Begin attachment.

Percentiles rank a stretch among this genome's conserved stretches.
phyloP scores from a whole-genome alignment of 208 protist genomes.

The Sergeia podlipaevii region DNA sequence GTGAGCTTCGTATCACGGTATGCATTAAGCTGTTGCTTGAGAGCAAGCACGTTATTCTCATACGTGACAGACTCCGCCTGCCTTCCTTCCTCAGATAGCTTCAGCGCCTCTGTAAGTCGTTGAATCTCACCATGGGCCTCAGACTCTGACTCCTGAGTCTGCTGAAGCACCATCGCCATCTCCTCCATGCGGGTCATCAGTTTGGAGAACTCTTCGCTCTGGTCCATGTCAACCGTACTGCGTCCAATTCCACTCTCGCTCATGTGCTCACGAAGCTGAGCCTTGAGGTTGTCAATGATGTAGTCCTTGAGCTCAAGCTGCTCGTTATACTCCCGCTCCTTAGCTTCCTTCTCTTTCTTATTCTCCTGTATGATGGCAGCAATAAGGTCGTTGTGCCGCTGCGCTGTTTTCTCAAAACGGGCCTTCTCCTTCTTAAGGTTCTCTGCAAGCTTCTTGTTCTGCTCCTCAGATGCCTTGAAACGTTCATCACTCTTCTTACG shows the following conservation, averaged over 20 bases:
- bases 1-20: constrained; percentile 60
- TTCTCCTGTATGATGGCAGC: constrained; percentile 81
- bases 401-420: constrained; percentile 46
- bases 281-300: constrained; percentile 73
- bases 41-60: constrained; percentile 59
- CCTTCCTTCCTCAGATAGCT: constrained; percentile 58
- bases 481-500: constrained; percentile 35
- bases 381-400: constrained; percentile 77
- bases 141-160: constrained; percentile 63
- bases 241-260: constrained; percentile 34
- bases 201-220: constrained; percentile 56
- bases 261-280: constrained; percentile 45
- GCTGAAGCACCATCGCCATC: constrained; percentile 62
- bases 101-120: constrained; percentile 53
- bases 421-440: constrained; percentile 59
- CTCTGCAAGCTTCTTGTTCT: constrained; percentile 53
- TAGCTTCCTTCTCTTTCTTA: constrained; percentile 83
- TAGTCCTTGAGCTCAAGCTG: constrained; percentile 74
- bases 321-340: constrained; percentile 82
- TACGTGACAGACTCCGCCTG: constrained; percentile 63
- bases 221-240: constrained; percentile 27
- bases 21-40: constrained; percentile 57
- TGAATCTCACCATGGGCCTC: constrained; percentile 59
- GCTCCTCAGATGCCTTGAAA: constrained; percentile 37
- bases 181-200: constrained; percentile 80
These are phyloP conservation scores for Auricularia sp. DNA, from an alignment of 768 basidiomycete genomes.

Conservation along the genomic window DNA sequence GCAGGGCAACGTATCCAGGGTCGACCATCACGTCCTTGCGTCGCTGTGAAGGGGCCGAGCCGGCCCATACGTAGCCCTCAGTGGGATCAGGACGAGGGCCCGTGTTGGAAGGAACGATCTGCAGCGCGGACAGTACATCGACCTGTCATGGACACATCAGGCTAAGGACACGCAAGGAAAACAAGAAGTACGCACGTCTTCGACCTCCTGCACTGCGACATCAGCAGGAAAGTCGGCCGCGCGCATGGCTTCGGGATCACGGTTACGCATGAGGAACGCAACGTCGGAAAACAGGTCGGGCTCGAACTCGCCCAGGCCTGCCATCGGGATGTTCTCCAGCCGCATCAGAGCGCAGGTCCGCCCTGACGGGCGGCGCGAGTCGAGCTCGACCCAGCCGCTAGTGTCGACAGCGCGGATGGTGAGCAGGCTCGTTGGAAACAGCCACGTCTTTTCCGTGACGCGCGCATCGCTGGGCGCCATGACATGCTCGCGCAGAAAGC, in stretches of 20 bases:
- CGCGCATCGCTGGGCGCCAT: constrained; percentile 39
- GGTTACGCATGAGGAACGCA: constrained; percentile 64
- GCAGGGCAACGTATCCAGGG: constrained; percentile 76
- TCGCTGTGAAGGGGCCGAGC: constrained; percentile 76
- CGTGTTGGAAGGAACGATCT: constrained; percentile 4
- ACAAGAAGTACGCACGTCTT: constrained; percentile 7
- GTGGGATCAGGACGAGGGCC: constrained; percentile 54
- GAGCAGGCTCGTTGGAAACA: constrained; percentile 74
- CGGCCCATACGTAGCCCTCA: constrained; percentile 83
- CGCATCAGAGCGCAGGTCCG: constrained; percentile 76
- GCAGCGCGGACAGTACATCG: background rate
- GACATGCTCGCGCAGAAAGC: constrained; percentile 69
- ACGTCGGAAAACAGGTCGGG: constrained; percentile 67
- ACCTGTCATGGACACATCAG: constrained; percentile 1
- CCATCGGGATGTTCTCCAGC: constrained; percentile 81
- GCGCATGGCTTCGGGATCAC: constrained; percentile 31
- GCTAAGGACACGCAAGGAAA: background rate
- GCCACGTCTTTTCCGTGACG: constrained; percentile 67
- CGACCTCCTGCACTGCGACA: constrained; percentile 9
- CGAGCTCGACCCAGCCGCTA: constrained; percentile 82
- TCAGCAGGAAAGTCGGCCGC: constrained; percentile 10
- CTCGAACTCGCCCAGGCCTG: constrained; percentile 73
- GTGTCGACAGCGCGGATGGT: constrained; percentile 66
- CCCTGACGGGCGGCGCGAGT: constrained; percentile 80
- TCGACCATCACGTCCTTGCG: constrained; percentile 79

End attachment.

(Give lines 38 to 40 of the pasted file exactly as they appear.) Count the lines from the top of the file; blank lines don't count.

- GAGCAGGCTCGTTGGAAACA: constrained; percentile 74
- CGGCCCATACGTAGCCCTCA: constrained; percentile 83
- CGCATCAGAGCGCAGGTCCG: constrained; percentile 76